Child care is critical for working families, as having both parents in the labor force has increasingly become an economic necessity. However, high quality, dependable child care is a large expense—one that is unaffordable for many families. In High Quality Child Care Is Out of Reach for Working Families, senior economist Elise Gould and research assistant Tanyell Cooke break down the high cost of child care throughout the country and the difficulties families have in meeting these costs.
Gould and Cooke outline how child care fits into EPI’s family budgets, which measure the income families need in order to attain a modest yet adequate standard of living in 618 communities, showing that for families with two children (a 4-year-old and an 8-year-old), child care costs exceed rent in 500 out of 618 family budget areas. These costs are also highly variable, ranging from about half as much as rent in San Francisco to nearly three times rent in Binghamton, New York.
“The fact that child care is such a large part of families’ budgets underscores the need for a government solution,” said Gould. “It will take bold policy action to make high quality, dependable child care accessible to every family that needs it.”
While EPI’s family budgets estimate costs for families with 4-year-old and 8-year-old children, in their latest analysis, Gould and Cooke also look at the high cost of infant care and construct new budgets for families with infants in 10 locations. In these areas, child care costs for families with an infant and a 4-year-old are between approximately 20 and 31 percent of median family income.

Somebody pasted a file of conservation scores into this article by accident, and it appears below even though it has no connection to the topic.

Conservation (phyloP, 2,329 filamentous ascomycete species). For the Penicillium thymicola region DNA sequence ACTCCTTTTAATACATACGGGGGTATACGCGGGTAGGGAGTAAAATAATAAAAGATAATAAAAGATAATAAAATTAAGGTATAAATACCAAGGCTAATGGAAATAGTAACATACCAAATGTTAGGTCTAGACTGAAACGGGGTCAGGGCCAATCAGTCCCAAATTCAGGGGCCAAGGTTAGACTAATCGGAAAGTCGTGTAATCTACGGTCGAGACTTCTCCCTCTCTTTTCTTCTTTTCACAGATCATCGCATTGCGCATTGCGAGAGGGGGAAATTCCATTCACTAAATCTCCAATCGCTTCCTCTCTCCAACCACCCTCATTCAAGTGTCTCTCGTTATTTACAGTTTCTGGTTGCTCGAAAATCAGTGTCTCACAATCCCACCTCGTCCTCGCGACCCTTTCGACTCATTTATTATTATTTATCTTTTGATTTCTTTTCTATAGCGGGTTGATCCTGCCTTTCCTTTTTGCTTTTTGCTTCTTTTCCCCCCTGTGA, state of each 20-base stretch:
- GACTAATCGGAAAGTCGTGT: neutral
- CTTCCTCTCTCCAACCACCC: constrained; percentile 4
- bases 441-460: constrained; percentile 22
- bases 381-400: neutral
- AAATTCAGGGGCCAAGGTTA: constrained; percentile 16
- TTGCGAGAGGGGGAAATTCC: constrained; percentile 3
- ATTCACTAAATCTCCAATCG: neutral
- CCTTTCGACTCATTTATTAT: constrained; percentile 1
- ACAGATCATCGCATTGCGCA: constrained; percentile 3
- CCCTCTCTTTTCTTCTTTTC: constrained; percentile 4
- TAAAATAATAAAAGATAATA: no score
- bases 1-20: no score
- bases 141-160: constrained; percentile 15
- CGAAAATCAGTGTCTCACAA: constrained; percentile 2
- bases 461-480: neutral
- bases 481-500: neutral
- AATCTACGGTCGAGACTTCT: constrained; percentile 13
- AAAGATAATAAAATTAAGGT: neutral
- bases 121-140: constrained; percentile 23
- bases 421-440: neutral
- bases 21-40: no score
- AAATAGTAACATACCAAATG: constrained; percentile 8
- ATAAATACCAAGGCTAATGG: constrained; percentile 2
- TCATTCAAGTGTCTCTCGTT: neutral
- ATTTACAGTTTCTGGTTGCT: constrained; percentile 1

“The high and rising cost of college tuition is well known,” said Cooke. “But surprisingly, child care is an equally if not more onerous expense. In more than half the states, child care is a bigger expense than even in-state tuition at a 4-year public college.”
Child care costs for a 4-year-old exceed the average cost of in-state tuition at public 4-year institutions in 24 states and the District of Columbia. Infant care costs, meanwhile, exceed the average in-state tuition for public colleges in in 33 states and the District of Columbia.
It is particularly difficult for minimum wage workers to afford high-quality child care. To meet the demands of infant care costs for a year, a minimum-wage worker in the state with the median state minimum wage (Hawaii, at $7.75) would have to devote his or her entire earnings from working full time from January until September. In fact, child care costs exceed 30 percent of a minimum wage worker’s earnings in every state.